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Letters: Crazy about cursive

April 03, 2013

Re "A different slant on cursive," April 1

The article notes that a study on cursive found that essays written in this form of handwriting received slightly higher scores. Suzanne Asherson of the group Handwriting Without Tears attributes this difference partly to cursive being easier to read and thus easier to score. USC education professor Morgan Polikoff says the kind of students who write in cursive on the SATs may just be smarter.

It would seem that there is a third possibility. Did anyone look at how many of the scorers are cursive writers? The difference may well be explained by an unconscious bias in favor of cursive.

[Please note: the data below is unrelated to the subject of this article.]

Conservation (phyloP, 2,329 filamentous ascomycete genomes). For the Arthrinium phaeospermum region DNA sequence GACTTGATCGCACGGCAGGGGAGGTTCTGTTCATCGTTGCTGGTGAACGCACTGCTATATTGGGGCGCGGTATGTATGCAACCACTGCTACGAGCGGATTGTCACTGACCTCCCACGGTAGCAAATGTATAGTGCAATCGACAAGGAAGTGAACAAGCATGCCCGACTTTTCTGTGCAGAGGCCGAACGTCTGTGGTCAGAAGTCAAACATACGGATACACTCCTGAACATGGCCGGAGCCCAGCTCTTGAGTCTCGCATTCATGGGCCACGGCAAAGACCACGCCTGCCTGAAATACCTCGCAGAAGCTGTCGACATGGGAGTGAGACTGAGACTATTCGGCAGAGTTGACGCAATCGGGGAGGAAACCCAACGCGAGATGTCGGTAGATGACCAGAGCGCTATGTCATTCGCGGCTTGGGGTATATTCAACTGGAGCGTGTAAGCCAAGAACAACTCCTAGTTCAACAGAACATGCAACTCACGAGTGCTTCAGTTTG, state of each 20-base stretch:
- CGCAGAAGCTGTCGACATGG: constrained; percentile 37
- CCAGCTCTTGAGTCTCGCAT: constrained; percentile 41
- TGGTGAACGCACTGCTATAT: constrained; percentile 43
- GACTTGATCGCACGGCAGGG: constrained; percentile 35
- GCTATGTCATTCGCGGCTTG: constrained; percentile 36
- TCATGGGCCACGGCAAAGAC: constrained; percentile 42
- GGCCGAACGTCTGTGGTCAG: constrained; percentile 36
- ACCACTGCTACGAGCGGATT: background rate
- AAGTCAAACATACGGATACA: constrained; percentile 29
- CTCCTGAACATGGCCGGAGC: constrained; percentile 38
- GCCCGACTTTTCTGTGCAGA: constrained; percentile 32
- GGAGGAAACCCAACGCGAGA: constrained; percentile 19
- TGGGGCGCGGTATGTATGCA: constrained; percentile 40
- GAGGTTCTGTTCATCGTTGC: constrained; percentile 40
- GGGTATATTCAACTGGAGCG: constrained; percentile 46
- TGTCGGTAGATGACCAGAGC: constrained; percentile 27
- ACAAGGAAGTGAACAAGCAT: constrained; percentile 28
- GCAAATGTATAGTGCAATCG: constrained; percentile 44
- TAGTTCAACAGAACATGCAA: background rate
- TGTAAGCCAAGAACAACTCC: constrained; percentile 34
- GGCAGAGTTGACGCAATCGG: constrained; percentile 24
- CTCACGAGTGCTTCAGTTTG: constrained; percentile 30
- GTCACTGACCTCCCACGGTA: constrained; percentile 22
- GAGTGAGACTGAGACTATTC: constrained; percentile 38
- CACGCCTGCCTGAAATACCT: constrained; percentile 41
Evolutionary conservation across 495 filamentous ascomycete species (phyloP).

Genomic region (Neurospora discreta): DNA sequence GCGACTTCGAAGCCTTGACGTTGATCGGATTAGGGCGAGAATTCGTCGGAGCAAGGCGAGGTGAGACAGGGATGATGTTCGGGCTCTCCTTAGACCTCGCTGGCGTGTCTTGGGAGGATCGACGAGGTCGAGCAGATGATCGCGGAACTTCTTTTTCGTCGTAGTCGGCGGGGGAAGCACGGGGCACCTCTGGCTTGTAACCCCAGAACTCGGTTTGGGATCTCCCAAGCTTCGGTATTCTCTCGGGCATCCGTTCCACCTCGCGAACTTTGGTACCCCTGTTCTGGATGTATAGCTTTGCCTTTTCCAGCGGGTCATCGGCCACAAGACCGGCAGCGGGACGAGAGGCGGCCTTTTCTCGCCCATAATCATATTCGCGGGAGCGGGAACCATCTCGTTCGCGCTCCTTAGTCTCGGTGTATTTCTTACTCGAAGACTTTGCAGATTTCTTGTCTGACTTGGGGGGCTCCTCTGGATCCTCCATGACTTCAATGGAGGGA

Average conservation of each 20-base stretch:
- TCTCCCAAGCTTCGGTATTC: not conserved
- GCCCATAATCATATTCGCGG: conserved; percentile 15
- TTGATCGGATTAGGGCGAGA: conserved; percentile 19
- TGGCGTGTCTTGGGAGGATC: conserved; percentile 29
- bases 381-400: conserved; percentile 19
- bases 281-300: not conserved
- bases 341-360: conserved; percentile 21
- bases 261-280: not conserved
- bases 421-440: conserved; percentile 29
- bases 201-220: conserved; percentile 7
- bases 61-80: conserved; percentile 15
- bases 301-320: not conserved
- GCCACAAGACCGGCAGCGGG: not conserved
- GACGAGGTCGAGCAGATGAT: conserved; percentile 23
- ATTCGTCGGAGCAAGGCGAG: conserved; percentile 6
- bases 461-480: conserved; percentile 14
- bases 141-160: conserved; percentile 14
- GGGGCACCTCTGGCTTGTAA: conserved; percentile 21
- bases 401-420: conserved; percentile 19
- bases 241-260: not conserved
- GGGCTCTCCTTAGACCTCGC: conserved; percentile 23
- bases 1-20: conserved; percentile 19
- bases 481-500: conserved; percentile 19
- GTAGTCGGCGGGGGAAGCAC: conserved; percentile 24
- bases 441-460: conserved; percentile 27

Ed Schoch


Yes, knowing cursive can be important. It is faster to use and more personal than printing. Of course, e-mails and texting have largely replaced much handwriting today, but it is a traditional and valuable cultural skill.

Great writers such as Shakespeare and Charles Dickens wrote and signed their works in their own distinctive hands. Handwriting proficiency can enhance writing and reading skills, such as being able to legibly sign checks, to read classic works like President Lincoln's Gettysburg Address in their handwritten forms, and to read memoirs or letters handwritten long ago by parents and grandparents.

Sam McCarver

San Juan Capistrano


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